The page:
Tasman Networks was not just the victim of a $200 million bubble-era valuation. The San Jose, Calif.-based maker of network routers had laid out an ambitious business plan when it approached investors for its first round of venture capital in 1997. Maybe too ambitious. After spending four years in the lab and burning though $59 million of venture capital, the founders of the company (then known as Tiara Networks) still had ambition, but little in the way of actual results. Their board was angry.
The board ousted the company’s founding management team in April 2001 and started circulating a term sheet to new investors, hoping that one of them would recapitalize the company and jump start its operations. After 13 months, in May 2002, they had what they were looking for: a $20 million recap “Series F,” led by two new investors at a post-money valuation of $36 million.
“When I joined, in April 2001, the company was focused on the carrier space,” says Chief Executive Paul Smith. “The numbers weren’t great, the burn rate was high. It all needed repair work.”
Some of that has already been done. Smith fine-tuned the company’s product line and began to focus on selling the technology to OEMs. Seven new OEMs signed contracts with the company in the last 12 months and Smith is building the company’s sales and marketing operation.
Smith has garnered enough new momentum to bring in new investors to close a $14.4 million round of venture capital this week. It’s the company’s seventh round (Series G) of venture capital and it’s first after the two-year old restructuring.
The deal was priced by San Francisco-based Parker Price Venture Capital, with a post-money valuation around $35 million. Co-led by Parker Price and the venture arm of Asian IT conglomerate MiTAC-SYNNEX Group, Harbinger Venture Management, the deal also included Mayfield and New Enterprise Associates. The company’s own management team invested $700,000 in the round.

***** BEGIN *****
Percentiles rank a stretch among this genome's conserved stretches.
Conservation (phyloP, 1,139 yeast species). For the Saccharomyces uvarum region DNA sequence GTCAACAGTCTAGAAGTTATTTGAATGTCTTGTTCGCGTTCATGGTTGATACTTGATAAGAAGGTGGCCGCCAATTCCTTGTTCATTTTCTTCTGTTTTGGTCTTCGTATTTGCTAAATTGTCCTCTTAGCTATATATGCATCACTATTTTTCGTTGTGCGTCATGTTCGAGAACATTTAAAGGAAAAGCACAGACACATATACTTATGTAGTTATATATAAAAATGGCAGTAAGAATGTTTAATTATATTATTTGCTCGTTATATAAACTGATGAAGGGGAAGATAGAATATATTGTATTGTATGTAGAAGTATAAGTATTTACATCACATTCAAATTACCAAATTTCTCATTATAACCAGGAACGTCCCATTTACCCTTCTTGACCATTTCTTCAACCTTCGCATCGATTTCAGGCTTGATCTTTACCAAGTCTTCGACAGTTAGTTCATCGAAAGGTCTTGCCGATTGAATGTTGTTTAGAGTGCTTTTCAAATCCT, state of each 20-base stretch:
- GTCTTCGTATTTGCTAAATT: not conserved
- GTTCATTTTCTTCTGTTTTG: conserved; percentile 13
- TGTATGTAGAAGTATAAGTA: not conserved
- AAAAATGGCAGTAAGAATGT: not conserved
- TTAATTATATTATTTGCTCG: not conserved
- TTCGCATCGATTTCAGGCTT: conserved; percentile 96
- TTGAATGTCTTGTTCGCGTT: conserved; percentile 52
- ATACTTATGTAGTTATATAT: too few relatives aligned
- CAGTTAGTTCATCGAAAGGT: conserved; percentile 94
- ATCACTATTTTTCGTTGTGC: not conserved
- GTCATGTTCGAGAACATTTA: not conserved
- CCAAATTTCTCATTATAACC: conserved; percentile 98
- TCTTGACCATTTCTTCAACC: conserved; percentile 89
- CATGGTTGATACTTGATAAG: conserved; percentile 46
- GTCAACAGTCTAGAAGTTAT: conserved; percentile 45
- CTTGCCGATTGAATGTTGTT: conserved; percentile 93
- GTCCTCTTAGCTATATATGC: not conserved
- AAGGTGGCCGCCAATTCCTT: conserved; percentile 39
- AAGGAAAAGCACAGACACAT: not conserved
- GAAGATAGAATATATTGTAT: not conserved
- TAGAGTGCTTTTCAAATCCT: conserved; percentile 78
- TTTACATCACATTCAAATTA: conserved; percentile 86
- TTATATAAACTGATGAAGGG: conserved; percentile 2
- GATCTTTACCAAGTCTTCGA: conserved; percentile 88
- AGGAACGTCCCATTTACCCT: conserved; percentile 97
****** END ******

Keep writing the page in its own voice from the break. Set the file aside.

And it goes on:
“You can always blame the market [when the company’s not doing well], which has some merit, but here, the shortcomings of management have been remedied by the new management team,” says C.K. Cheng, Harbinger’s general partner in Santa Clara, Calif.
Smith, Cheng says, is equal parts visionary and executive.
“Being a visionary you need to have a new idea and a new approach to lead the company to the next phase, but you also need to be hands-on to understand the technology and the marketplace to be able to motivate the team,” Cheng says. “In a small company you cannot afford to have a CEO that can’t balance the two.”
Three years into it, Smith has added new product managers, a new director of sales, customer service, international business development and a new director of technical marketing. He also added 30 Indian developers to his team, which includes 60 more people in Silicon Valley.
The company’s technology now delivers Internet access, IP telephone, broadband services and wireless connectivity with partners like Cable & Wireless PLC and Wayport, a startup that provides wireless Internet access in hotels and airports.
The latest round of capital will be used to expand the company’s sales and marketing teams and to build its engineering capacities.
Though things are looking up, and Tasman’s investors expect the company’s revenue and customer base to keep growing over the next 18 months, the company’s not completely out of the water yet.
“They still need to execute,” Cheng says.